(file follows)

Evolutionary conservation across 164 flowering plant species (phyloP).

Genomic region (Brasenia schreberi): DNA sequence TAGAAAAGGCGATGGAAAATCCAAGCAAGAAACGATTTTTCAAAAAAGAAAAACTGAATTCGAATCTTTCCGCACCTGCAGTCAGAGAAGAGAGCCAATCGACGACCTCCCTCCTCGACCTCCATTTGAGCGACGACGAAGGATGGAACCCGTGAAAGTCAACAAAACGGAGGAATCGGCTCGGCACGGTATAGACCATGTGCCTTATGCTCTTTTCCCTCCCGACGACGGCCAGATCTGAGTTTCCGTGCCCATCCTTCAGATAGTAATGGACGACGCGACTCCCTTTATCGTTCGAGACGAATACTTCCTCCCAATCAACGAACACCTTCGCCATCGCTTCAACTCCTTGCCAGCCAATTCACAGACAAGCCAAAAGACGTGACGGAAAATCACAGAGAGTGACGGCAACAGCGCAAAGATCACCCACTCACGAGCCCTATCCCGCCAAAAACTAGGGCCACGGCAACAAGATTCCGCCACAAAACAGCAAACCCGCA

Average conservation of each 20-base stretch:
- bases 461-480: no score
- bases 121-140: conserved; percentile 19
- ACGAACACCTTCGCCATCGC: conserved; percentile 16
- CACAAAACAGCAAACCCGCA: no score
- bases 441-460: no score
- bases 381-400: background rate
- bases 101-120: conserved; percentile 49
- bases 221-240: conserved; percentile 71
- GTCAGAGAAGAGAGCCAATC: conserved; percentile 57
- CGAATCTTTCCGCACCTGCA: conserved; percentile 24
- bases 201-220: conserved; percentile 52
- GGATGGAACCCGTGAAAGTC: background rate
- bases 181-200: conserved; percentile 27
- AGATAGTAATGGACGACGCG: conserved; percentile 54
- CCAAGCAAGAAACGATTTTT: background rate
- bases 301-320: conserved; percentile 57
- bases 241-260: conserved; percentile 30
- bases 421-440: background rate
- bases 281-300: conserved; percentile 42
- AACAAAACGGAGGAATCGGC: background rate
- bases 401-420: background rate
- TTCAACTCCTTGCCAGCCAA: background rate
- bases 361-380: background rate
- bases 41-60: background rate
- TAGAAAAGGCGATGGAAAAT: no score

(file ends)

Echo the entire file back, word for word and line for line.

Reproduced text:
Evolutionary conservation across 164 flowering plant species (phyloP).

Genomic region (Brasenia schreberi): DNA sequence TAGAAAAGGCGATGGAAAATCCAAGCAAGAAACGATTTTTCAAAAAAGAAAAACTGAATTCGAATCTTTCCGCACCTGCAGTCAGAGAAGAGAGCCAATCGACGACCTCCCTCCTCGACCTCCATTTGAGCGACGACGAAGGATGGAACCCGTGAAAGTCAACAAAACGGAGGAATCGGCTCGGCACGGTATAGACCATGTGCCTTATGCTCTTTTCCCTCCCGACGACGGCCAGATCTGAGTTTCCGTGCCCATCCTTCAGATAGTAATGGACGACGCGACTCCCTTTATCGTTCGAGACGAATACTTCCTCCCAATCAACGAACACCTTCGCCATCGCTTCAACTCCTTGCCAGCCAATTCACAGACAAGCCAAAAGACGTGACGGAAAATCACAGAGAGTGACGGCAACAGCGCAAAGATCACCCACTCACGAGCCCTATCCCGCCAAAAACTAGGGCCACGGCAACAAGATTCCGCCACAAAACAGCAAACCCGCA

Average conservation of each 20-base stretch:
- bases 461-480: no score
- bases 121-140: conserved; percentile 19
- ACGAACACCTTCGCCATCGC: conserved; percentile 16
- CACAAAACAGCAAACCCGCA: no score
- bases 441-460: no score
- bases 381-400: background rate
- bases 101-120: conserved; percentile 49
- bases 221-240: conserved; percentile 71
- GTCAGAGAAGAGAGCCAATC: conserved; percentile 57
- CGAATCTTTCCGCACCTGCA: conserved; percentile 24
- bases 201-220: conserved; percentile 52
- GGATGGAACCCGTGAAAGTC: background rate
- bases 181-200: conserved; percentile 27
- AGATAGTAATGGACGACGCG: conserved; percentile 54
- CCAAGCAAGAAACGATTTTT: background rate
- bases 301-320: conserved; percentile 57
- bases 241-260: conserved; percentile 30
- bases 421-440: background rate
- bases 281-300: conserved; percentile 42
- AACAAAACGGAGGAATCGGC: background rate
- bases 401-420: background rate
- TTCAACTCCTTGCCAGCCAA: background rate
- bases 361-380: background rate
- bases 41-60: background rate
- TAGAAAAGGCGATGGAAAAT: no score